When Alexander the Great conquered Egypt at around 330 B.C., he created Alexandria – a city that produced some of the most prolific writers. It was there that Greek-Babylonian astrology mixed with Decanic astrology to create the Egyptian zodiac as we know it. Not too long after Alexander the Great died came Claudius Ptolemy. Ptolemy (A.D. 90 to A.D. 168) was an Egyptian mathematician, astronomer, and astrologer who was born in Alexandria, Egypt. Ptolemy wrote several scientific works, one of which was the Tetrabiblos. It was a radical thing to write considering the Romans did not believe in astrology at the time. It was a work written extensively on the relevance of horoscopic astrology but mostly in the medicinal sense, especially in the second book of the Tetrabiblos. Ptolemy explained the different factors that could predict both good and bad events based on the positioning of the stars and planets in contrast to their geographical location. It held a lot of similar concepts to previous Egyptian astrology, especially in how planets could determine illnesses or successes.

For example, Ptolemy says that Saturn can cause destruction by cold, particularly when the event in question concerns men, and can also cause illness, withering, poverty, exile, imprisonment, and deaths, among other unpleasant occurrences. One of the interesting things he has said about a dominant Saturn is that it brings about scarcity of certain animals and that when man use that certain animal, men perish.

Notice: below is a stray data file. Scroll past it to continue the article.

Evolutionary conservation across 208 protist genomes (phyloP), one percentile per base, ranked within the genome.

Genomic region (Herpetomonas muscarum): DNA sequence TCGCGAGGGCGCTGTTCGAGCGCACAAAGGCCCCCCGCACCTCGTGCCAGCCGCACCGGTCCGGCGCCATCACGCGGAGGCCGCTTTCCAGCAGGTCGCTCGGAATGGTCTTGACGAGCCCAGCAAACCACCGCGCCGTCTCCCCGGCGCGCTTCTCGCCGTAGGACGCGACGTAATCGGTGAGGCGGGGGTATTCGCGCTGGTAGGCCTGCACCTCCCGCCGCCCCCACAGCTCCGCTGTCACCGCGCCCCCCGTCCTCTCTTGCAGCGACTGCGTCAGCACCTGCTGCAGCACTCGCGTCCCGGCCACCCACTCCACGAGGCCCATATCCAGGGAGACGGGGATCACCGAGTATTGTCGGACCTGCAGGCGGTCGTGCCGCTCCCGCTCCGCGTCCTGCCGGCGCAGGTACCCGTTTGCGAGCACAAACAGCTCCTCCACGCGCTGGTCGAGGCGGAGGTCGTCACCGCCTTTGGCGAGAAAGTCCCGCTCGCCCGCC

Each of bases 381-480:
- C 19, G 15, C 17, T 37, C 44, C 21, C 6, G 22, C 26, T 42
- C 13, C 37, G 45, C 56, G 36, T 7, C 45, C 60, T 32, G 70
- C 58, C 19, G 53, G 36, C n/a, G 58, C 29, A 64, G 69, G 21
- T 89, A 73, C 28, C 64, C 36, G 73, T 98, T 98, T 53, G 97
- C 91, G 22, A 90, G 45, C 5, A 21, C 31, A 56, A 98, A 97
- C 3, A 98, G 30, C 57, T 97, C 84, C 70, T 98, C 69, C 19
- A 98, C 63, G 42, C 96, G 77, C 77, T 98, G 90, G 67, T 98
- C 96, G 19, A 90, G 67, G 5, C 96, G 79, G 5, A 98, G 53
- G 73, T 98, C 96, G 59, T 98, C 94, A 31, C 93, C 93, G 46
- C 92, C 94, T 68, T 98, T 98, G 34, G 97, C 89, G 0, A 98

He also mentions good outcomes where some planets are concerned, for instance, when Venus is dominant in a particular event, fame, honour, happiness, marriage, abundance, and profit are all that Saturn can bring. But even Ptolemy says these should all be taken with a grain of salt as there are many other factors outside of the actual horoscopes that can affect people and events (Tetrabiblos, Ptolemy).

It is quite disappointing that critics dismiss astrology as nothing more than a funny thing to read out of the back of a newspaper or magazine. Without astronomy, the Egyptians would have had no way to predict when the Nile would flood, or when would be the best time to plant their crops in a fertile soil. Likewise, they also relied heavily on astrology for medicine, making sure their people were treated with the appropriate remedies for their ailments. Obviously for the ancient Egyptians and many other ancient civilisations, astrology was a sacred and powerful form of divination that was given to them directly from their Gods. Who are we to spit on what the Gods have given us?

 

Sources: 1. Oxford languages 2. Egyptian astrology: What is my Egyptian zodiac sign? astrofame.com 3. Origins of astrology: The Egyptian legacy, keplercollege.org 4. History of astrology, faust.com 5. Tetrabiblos, hermetics.org 6. Astrology: Between religion and the empirical. Esoterica IV, 29-60.